Carthage had bedeviled Rome for seventeen years on Italian soil during the 2nd Punic War and hopefully they would duplicate that in this series of test games.
Looking at the army list below, the Carthaginian have a number of possible options, one can double the number of Cv and LH or forego the advantage and use 2 elephant. You can also add an extra punch by adding the Gallic warband which is the option I used.
2 x Cv (including general), 2 x hastati (4Bd), 2 x principes (4Bd), 2 x triarii (Sp), 2 x velites (Ps), 2 x Latin auxiliaries (4Ax).
1 x general (Cv), 1 x Cv or El, 1 x El or LH, 1 x Numidian (LH), 3 x Libyan (Sp), 1 x Spanish (4Ax), 2 x Gallic (4Wb) or (4Ax), 1 x Caetrati (Ps), 1 x slinger (Ps)
Test game one
Rome as defender placed two plough, two gentle hills and one wood on the board. As Carthage had more cavalry Rome would deploy further back and take advantage of the wood and hill.
Surprisingly, Carthage did not deploy directly in front but positioned her centre on the wood. After two turns Carthage would wheel to the right forcing Rome to come off the hill to conform to the new line.
The Carthaginian spear maintained a steady front while the Gallic warband and elephant were dispatching their opposition poised in front of them.
In a desperate move to hold back any possible breakthrough the Roman consul supported by the principes eliminated the elephant. By then the clockwork destruction by the Gallic warband brought the score to 4 – 1 for Carthage.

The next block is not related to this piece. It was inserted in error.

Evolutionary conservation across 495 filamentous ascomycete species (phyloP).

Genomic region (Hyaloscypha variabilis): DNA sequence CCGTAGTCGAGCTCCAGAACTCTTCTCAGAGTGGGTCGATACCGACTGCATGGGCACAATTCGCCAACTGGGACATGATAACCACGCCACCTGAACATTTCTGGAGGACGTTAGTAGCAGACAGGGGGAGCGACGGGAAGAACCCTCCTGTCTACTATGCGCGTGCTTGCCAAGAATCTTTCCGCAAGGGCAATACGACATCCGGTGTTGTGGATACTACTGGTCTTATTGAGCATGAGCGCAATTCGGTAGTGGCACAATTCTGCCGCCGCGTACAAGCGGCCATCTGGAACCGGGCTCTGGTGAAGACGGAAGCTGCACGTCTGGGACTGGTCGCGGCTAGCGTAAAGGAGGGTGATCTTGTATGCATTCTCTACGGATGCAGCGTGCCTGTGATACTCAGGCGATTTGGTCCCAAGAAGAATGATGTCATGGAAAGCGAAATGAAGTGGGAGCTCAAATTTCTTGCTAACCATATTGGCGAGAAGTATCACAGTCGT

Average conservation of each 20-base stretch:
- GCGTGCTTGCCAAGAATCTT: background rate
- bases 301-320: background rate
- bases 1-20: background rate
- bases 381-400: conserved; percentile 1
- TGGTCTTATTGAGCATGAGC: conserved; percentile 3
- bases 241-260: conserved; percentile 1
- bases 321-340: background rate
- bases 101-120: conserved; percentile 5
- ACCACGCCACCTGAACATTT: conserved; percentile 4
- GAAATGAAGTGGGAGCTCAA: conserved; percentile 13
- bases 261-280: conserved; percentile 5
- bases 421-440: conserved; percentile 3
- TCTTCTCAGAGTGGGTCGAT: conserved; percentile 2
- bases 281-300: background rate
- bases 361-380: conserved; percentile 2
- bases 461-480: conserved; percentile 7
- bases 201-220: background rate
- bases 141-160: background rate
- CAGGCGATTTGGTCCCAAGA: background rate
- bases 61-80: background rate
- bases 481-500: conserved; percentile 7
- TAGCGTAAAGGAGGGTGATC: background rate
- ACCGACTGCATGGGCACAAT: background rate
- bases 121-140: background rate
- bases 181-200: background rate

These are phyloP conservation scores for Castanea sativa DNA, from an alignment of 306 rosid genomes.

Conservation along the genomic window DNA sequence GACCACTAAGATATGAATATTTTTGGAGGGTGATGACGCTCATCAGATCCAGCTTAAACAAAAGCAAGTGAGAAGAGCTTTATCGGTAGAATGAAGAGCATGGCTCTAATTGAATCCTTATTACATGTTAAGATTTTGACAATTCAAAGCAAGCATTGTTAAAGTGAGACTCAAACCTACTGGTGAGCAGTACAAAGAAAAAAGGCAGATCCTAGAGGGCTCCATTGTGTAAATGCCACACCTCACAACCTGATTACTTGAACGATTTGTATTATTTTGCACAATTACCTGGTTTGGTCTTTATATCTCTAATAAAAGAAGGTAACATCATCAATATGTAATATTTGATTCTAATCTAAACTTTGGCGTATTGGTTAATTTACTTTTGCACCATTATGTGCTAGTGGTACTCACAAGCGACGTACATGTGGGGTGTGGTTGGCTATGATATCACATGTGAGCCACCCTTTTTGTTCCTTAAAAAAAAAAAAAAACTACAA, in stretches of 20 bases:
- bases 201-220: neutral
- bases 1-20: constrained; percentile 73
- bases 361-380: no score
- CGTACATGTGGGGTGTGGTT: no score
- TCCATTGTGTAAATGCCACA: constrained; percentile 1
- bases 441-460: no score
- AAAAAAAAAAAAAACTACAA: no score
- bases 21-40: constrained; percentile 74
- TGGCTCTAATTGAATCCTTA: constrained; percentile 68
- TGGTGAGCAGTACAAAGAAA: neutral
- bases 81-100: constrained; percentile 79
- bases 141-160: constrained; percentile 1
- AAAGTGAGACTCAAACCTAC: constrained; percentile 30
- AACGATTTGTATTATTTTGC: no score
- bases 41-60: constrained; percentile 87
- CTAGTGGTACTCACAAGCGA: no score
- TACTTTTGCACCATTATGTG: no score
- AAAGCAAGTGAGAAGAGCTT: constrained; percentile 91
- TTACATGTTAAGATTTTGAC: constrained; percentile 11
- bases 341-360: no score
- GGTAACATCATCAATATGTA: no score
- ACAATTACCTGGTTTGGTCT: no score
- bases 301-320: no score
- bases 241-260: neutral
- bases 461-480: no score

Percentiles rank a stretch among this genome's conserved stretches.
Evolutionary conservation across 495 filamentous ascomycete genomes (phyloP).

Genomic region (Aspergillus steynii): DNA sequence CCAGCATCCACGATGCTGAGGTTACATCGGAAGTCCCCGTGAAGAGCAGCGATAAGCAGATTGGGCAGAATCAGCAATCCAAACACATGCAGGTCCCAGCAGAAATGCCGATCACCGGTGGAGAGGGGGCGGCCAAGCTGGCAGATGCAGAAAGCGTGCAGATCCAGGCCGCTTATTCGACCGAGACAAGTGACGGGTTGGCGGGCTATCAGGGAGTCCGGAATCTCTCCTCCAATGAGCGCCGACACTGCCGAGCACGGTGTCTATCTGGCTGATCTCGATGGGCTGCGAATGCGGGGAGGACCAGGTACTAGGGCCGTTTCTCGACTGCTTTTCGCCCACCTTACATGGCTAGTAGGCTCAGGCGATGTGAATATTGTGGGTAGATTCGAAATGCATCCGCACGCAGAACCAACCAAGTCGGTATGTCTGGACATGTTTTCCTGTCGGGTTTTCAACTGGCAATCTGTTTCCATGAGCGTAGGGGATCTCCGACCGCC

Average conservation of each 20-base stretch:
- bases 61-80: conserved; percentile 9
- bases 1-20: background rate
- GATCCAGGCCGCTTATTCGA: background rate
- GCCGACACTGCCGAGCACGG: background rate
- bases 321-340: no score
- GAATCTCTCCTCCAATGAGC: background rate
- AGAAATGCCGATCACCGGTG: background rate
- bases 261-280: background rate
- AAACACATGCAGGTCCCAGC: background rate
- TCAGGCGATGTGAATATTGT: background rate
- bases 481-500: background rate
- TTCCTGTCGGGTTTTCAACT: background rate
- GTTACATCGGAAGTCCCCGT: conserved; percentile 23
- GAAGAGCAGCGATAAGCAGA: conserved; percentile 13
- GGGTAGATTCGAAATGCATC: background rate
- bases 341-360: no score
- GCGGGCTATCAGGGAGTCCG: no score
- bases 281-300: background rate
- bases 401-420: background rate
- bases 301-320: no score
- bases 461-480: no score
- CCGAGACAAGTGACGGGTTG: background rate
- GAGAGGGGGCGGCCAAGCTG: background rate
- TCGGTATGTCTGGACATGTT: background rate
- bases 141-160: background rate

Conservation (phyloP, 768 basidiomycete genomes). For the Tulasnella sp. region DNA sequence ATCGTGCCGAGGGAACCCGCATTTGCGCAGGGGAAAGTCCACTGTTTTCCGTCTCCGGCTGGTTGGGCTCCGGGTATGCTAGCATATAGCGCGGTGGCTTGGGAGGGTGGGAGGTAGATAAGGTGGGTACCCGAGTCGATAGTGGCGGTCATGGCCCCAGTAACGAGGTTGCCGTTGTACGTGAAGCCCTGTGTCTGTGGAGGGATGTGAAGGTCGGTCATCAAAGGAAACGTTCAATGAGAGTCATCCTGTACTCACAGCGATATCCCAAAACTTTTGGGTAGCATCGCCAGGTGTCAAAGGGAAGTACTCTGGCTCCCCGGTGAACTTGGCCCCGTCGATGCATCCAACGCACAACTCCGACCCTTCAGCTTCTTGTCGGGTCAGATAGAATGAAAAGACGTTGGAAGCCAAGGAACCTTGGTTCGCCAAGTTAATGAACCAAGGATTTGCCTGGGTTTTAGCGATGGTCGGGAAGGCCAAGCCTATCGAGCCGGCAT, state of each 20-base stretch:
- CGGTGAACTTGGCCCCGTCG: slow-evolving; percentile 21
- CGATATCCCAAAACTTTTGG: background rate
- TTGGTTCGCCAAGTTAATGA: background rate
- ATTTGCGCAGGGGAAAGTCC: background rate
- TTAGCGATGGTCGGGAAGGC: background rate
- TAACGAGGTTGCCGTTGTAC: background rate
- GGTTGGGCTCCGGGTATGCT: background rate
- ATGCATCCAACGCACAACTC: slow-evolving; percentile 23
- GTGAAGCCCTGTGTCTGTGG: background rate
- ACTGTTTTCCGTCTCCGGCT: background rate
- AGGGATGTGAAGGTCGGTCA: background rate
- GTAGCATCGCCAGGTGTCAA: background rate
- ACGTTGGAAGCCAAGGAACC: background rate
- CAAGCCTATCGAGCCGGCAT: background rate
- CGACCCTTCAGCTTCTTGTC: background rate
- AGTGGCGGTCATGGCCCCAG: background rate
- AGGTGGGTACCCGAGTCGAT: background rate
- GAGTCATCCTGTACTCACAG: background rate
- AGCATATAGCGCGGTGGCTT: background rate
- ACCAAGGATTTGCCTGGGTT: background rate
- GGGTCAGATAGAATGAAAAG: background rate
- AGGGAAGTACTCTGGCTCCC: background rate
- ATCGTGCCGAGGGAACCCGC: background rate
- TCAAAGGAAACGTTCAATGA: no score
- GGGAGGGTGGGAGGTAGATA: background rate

Test game two
Note: Reviewing the photos while writing the reports I noticed the two plough should have a space of 1BW between them. This was done out of habit as the fields are used primarily for the gunpowder era battles.
Rome defended and was blessed with a die roll of one; this meant a brief respite as Carthage would plod through the fields at 1BW per turn. This actually turned to an advantage for Carthage as it would give the flanks ample time to position them for the “final” crunch.
After turn four Rome decided to switch from a passive to an active role and launched an attack on the Carthaginian left flank. Carthage enjoyed Rome’s eagerness to dance and in two bounds eliminated both wings and an element in centre to bring the score to 4 – 0 for Carthage.
Test game three
Rome, down two games, needed to make some changes to save her reputation; an allied contingent was selected from among the historical options – Gallic. These replaced three foot units giving Rome cavalry parity and good troops to use against Carthaginian spear.
Both sides deployed facing one another and Gallic forces for both sides were placed on the right flank. Moving forward, both sides overlapped the enemy right flank but this did not have the desired effect, with the exception of the odd recoil, both sides held their ground.
The following turn both sides turned each other’s flank and by now both sides scored even, 2 – 2.
Roman spear and principes neutralized the elephant’s roll in the game and with good die rolls were able to push forward cutting the spearmen and Spanish auxiliaries to bring the score to 2 – 4 for Rome.